What I'll be watching: Gostisbehere and Hagg will be paired together. This could be a pairing when the Flyers open their season in San Jose on Oct. 4.

• Nolan Patrick has yet to find the scoresheet in last week's rookie game and last Sunday, but the 19-year-old — his birthday was Tuesday — hasn't looked out of place.

Patrick's spot on the Flyers has yet to be secured. As in they haven't said he's on the team yet. But he's had a steady camp and looked too good to play with kids his age in the rookie game and didn't look misplaced in his first preseason game.

Tonight gives us another look at the 2017 No. 2 overall pick. For many, it will be their first glimpse at Patrick. I'd bet on him getting on the scoresheet tonight.

On Sunday, the Islanders sent out a largely veteran lineup filled with most of their star players. Patrick passed that test. Tonight in Allentown, it's a little less star-studded Isles team. Patrick will be playing with Oskar Lindblom and Nicolas Aube-Kubel.

Michal Neuvirth will be in net tonight with Leland Irving backing him up, and with the Flyers banking a lot on Neuvirth this season, it'll be worth watching.

Neuvirth has never stayed healthy throughout his career. When he has, he's largely been a solid goalie. Last season was a different story. Neuvirth had the worst save percentage among qualified goalies, and he simply wasn't good.

The Flyers moved on from Steve Mason and signed Brian Elliott this summer. It's going to be a tandem with Neuvirth and Elliott, who isn't playing tonight in either Allentown or Brooklyn. How it works is a big question mark.

What you want to see from Neuvirth tonight is a steady performance. It's his first action of the year, so there will probably be rust. But you don't want to see too much rust, and you want to see him get steadier as the game goes on.

We don't know how much he'll play tonight, whether they'll split the game with Irving. But Neuvirth is definitely a player to watch tonight.

• Here are the rosters for tonight's split-squad game:

Comcast Spectacor adds Philadelphia to Overwatch League

usa-overwatch-league-esports.jpg
USA Today Images

Comcast Spectacor adds Philadelphia to Overwatch League

Comcast Spectacor is bringing an Overwatch League team to Philadelphia.

Making the move into the esports space from its sports management roots, Flyers owner, Comcast Spectacor, has bought into Blizzard Entertainment’s upcoming Overwatch League. 

“Comcast Spectacor is thrilled to play a central role in the Overwatch League’s inaugural season and energize the growing esports community in Philadelphia and beyond,” Dave Scott, president and CEO of Comcast Spectacor, said.  

Joining the budding esports league for a reported $20 million, the team will represent Philadelphia when the inaugural campaign begins a full season on Jan. 10, 2018. Comcast Spectacor and Philadelphia joins Team Envy and their investor, Hersh Interactive Group in Dallas and OpTic Gaming in Houston as the final three teams to join the 12 team league.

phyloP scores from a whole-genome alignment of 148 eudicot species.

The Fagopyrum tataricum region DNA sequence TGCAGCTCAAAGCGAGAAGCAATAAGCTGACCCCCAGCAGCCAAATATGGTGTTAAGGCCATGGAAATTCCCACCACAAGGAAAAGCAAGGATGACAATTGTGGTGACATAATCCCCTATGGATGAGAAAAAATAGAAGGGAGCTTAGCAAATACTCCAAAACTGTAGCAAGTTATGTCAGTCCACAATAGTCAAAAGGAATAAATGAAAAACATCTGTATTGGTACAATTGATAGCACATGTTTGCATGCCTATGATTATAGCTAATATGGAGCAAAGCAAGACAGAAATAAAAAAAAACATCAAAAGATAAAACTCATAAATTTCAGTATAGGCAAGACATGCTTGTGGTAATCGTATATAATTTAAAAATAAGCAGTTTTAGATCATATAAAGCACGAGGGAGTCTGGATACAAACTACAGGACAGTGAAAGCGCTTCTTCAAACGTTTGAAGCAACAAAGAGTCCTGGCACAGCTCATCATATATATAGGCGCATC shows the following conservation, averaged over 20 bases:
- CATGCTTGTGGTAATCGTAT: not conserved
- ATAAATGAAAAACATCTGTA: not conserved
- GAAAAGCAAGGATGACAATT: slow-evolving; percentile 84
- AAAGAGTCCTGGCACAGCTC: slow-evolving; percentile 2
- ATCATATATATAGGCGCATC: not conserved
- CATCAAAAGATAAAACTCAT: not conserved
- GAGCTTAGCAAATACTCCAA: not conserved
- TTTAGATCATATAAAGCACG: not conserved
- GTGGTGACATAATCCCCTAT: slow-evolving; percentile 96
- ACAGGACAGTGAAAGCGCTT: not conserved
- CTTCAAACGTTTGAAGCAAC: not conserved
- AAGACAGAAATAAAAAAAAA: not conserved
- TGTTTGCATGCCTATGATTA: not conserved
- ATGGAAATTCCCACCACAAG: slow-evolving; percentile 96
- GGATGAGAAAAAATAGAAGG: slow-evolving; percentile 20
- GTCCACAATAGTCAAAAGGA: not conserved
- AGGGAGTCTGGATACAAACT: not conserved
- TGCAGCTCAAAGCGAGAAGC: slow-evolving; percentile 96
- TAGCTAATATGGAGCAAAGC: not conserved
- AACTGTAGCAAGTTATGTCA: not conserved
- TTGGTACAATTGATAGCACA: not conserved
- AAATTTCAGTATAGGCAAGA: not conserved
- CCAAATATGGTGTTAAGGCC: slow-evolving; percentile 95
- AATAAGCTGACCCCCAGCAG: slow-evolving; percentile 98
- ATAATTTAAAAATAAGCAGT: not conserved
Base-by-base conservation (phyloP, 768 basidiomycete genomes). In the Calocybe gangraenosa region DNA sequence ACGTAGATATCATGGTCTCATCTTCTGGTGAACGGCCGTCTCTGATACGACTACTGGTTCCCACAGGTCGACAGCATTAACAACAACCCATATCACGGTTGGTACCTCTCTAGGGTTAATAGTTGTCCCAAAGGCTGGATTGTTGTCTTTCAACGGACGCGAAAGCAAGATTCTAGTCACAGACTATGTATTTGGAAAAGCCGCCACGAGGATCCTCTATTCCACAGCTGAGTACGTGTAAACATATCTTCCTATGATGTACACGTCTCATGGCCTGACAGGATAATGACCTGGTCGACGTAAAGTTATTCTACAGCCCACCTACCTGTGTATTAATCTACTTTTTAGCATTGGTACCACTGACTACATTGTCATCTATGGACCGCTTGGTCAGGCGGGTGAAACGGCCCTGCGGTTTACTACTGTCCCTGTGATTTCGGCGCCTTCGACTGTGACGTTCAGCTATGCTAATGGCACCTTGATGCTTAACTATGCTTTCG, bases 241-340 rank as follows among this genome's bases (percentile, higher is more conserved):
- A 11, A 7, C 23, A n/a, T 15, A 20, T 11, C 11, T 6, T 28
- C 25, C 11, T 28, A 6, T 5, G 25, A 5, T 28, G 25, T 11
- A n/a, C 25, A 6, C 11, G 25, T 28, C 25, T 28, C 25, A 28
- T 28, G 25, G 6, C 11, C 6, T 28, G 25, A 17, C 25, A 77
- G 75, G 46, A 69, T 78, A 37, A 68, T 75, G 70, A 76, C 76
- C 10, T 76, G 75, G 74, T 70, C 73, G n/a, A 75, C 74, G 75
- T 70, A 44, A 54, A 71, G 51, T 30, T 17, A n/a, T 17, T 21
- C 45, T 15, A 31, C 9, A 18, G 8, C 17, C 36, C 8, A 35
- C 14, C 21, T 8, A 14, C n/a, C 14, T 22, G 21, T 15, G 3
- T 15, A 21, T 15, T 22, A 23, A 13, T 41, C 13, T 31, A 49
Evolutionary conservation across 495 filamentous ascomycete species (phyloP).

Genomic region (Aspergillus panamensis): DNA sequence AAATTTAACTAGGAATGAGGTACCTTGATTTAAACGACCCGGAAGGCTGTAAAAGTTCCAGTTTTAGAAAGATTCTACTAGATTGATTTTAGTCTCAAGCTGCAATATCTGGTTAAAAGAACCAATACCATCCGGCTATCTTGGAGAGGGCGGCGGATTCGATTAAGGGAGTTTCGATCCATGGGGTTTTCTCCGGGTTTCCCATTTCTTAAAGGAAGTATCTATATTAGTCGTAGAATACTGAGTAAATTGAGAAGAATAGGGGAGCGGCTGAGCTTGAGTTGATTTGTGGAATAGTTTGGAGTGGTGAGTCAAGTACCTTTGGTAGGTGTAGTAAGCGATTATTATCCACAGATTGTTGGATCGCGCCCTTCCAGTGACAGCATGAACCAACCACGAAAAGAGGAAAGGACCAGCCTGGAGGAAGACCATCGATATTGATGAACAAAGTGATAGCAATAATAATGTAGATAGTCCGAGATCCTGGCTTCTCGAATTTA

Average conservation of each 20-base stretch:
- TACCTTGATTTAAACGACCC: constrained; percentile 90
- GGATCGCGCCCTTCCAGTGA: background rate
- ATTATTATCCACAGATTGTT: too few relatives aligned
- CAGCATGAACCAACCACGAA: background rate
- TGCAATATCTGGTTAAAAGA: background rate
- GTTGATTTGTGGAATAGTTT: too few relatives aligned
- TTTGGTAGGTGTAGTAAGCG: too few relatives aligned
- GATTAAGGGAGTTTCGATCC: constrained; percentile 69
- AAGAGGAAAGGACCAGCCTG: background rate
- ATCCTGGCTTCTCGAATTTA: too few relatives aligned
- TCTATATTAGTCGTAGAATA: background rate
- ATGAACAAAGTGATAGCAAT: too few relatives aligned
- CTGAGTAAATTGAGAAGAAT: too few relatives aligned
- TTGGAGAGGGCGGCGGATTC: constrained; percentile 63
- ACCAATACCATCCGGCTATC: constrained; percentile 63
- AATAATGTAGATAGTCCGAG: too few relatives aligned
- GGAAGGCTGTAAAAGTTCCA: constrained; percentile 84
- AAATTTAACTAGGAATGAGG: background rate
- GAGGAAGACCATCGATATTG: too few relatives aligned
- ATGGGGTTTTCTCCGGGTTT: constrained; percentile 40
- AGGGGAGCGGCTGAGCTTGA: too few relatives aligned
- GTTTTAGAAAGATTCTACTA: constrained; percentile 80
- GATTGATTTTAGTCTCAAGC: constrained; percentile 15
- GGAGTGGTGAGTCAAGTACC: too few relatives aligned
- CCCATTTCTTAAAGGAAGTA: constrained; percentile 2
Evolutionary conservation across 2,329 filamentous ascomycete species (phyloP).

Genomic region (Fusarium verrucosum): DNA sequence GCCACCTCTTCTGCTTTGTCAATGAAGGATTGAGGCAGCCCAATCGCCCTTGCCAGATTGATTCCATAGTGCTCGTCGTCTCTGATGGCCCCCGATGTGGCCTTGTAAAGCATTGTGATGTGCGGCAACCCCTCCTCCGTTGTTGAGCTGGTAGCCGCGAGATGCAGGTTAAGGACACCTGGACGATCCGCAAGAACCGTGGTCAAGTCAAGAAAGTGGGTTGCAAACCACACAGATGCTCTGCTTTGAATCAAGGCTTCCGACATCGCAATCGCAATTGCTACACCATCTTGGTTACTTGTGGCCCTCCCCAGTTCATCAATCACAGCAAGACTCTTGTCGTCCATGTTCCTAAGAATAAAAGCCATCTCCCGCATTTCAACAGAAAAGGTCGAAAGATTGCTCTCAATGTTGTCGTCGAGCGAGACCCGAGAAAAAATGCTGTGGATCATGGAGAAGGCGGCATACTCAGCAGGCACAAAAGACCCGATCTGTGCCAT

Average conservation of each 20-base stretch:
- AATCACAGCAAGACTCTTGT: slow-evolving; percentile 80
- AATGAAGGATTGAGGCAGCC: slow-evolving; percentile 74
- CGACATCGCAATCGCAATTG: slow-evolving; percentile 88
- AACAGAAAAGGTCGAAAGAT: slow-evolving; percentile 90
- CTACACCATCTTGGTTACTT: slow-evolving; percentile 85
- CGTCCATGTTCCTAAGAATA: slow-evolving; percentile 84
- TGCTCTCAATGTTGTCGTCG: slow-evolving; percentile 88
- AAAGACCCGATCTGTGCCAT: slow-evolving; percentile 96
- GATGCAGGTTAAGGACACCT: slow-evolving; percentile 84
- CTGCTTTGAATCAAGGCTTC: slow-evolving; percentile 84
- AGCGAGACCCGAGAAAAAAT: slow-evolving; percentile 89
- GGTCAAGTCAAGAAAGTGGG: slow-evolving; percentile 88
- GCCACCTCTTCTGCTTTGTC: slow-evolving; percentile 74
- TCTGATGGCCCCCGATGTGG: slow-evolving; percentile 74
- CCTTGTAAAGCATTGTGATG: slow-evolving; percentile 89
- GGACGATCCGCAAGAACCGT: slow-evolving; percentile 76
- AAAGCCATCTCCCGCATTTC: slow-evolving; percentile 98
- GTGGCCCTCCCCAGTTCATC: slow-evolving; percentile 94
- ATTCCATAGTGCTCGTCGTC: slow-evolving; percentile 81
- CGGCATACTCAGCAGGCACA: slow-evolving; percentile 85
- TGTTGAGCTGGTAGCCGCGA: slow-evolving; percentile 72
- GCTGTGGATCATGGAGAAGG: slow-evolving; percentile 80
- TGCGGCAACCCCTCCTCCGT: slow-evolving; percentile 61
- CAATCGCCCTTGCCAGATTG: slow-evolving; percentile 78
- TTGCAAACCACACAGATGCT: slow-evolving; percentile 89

The investment is Comcast Spectacor’s first dive into esports, joining Robert Kraft (Boston), Jeff Wilpon (New York), Kroenke Sports & Entertainment Group (Los Angeles), Neil Leibman (Houston), Andy Miller (San Francisco) and more, as Overwatch League owners. Other locations featured in the league will include London, England, Seoul, South Korea and Shanghai, China.

“An esports franchise is a great addition to our portfolio of sports and entertainment assets," Scott said. "We believe that Overwatch League is uniquely positioned to succeed.” 

The investment into esports rivals the Sixers’ ownership group, which acquired esports teams, Team Dignitas and Team Apex, in 2016. Nearly identical to the Overwatch League setup, the Sixers bought into the NBA-run NBA 2K League, which is set to begin in its inaugural season in spring of 2018.

Similar to any of the five major U.S. sports leagues, Overwatch League will be powered by owners that will recruit, build and fund a roster of players to compete in a scheduled season. And like any expansion franchise, Comcast Spectacor will create a new team, including roster and brand.

What makes Overwatch League different from most esports competitions is its geo-based foundation. Most esports leagues and tournaments feature club teams, like Sixers-owned Team Dignitas, which are labeled more by country than city or state. With Overwatch League, Philadelphia will be represented by the Comcast Spectacor franchise and will face off against other cities.

But while Philadelphia will act as home to the team, the inaugural season will take place solely in Los Angeles at the newly minted Blizzard Arena Los Angeles, the converted Burbank Studios that formerly played host to the Tonight Show. Eventually, the players are expected to live and practice in their host city.

Overwatch is a popular multi-platform Blizzard Entertainment first-person shooter that surpassed the 30 million player milestone earlier this year. Matches pit six human players against six human players with an objective to attack and defend.